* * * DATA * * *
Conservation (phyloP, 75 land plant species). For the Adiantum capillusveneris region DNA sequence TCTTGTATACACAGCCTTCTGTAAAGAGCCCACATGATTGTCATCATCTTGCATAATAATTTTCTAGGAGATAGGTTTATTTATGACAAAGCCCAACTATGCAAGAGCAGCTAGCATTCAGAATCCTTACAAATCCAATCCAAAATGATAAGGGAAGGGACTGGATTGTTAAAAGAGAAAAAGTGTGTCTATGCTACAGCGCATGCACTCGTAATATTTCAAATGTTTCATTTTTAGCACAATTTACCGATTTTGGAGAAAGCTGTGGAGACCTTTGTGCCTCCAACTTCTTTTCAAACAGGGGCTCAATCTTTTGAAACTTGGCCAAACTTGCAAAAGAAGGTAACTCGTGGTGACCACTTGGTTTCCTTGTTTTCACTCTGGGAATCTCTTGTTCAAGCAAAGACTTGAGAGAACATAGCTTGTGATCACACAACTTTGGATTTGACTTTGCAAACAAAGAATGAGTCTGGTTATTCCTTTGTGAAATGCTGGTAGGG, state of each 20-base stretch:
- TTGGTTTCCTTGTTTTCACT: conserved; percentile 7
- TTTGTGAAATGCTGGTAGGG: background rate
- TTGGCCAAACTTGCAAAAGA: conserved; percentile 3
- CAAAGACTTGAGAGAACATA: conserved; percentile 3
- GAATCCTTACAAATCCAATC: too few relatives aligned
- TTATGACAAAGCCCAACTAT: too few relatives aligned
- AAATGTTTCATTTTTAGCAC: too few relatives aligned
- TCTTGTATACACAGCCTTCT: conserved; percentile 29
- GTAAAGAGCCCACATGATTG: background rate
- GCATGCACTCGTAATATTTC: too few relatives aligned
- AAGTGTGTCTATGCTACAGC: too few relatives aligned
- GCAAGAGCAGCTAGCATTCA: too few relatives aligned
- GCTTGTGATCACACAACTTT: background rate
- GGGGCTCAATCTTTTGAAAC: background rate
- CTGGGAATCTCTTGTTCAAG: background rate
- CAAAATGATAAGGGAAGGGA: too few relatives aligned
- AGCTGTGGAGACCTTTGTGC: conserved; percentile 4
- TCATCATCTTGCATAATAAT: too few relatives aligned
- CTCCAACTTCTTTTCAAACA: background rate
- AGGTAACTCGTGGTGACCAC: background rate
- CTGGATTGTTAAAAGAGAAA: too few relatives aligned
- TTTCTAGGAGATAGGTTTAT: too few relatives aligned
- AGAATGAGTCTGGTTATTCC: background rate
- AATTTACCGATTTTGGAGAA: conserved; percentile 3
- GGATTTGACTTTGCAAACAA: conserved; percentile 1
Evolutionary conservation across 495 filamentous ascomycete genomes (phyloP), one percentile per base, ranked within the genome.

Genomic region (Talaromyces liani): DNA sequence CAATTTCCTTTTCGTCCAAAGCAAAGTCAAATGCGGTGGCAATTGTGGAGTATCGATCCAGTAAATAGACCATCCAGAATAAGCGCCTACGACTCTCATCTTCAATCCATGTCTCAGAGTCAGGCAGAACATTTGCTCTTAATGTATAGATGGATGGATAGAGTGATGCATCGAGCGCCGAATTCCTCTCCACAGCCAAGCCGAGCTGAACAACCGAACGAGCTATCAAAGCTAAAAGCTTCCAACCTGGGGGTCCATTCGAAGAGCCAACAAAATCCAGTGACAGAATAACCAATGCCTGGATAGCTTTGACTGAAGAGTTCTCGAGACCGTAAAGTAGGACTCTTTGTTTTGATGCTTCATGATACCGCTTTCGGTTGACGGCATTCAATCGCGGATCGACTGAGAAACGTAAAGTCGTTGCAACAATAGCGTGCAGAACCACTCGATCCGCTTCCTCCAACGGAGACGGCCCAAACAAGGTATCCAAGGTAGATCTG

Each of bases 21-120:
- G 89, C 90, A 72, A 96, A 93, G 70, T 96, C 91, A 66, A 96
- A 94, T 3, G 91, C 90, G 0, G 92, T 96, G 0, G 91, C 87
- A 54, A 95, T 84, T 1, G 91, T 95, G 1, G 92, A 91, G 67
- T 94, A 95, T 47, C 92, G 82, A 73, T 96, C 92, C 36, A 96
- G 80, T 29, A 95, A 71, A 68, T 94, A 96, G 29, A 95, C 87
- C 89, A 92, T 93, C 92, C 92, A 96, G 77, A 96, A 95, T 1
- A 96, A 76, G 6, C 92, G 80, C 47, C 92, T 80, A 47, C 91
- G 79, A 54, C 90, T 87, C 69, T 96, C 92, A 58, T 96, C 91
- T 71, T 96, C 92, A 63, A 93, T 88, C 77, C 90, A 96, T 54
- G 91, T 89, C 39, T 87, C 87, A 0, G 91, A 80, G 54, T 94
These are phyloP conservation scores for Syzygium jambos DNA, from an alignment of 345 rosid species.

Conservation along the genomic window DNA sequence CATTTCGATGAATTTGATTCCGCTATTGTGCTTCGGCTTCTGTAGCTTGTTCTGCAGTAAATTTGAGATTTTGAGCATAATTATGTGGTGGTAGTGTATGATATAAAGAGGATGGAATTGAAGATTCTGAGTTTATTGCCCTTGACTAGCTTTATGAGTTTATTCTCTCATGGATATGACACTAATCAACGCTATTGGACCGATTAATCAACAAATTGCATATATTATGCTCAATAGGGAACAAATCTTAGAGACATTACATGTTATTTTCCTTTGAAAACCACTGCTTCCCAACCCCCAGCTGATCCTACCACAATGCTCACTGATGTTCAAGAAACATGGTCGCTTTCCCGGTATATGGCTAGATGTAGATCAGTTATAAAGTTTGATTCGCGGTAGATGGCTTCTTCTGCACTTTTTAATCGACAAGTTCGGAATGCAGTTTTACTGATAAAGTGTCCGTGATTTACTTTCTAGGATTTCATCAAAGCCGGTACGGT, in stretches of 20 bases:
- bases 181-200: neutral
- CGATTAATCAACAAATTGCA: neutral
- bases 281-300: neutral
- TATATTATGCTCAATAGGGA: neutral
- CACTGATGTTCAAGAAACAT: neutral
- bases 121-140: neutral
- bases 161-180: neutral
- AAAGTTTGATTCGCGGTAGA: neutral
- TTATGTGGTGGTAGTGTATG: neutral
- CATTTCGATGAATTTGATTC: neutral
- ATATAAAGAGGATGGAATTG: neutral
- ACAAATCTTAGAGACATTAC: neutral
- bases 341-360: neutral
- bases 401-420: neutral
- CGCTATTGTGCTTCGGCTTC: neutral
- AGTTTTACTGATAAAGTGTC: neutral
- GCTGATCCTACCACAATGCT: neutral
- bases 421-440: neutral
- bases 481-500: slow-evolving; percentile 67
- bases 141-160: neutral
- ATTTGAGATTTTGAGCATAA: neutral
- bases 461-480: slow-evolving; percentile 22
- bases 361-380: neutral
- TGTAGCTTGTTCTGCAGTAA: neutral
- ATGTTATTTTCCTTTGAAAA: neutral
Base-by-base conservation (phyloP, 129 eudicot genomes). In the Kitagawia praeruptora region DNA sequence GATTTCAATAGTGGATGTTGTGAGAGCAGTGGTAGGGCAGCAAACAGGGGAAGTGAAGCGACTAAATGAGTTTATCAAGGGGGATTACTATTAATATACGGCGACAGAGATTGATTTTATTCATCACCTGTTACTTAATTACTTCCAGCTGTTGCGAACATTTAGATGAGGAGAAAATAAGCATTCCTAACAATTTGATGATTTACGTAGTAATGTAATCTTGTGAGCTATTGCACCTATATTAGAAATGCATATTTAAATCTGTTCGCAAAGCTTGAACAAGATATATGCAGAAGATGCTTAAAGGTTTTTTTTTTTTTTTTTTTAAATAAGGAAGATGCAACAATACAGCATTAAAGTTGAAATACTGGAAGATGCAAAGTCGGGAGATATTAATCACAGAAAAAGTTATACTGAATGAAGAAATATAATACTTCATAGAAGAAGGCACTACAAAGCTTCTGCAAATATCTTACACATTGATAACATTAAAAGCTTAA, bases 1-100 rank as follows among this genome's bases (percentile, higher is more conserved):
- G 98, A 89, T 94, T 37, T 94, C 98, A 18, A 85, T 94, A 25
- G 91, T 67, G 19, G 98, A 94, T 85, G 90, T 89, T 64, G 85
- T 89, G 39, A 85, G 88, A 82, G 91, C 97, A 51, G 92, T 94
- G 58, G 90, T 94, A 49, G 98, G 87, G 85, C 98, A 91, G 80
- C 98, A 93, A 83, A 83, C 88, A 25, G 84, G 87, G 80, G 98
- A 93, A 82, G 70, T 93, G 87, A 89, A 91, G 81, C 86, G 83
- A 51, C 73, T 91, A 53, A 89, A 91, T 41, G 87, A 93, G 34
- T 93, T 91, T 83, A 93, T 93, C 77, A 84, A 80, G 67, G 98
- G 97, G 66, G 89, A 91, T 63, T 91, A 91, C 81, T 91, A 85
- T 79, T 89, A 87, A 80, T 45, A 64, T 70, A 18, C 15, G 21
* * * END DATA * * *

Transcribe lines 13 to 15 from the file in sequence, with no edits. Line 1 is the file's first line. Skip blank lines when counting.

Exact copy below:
- GCAAGAGCAGCTAGCATTCA: too few relatives aligned
- GCTTGTGATCACACAACTTT: background rate
- GGGGCTCAATCTTTTGAAAC: background rate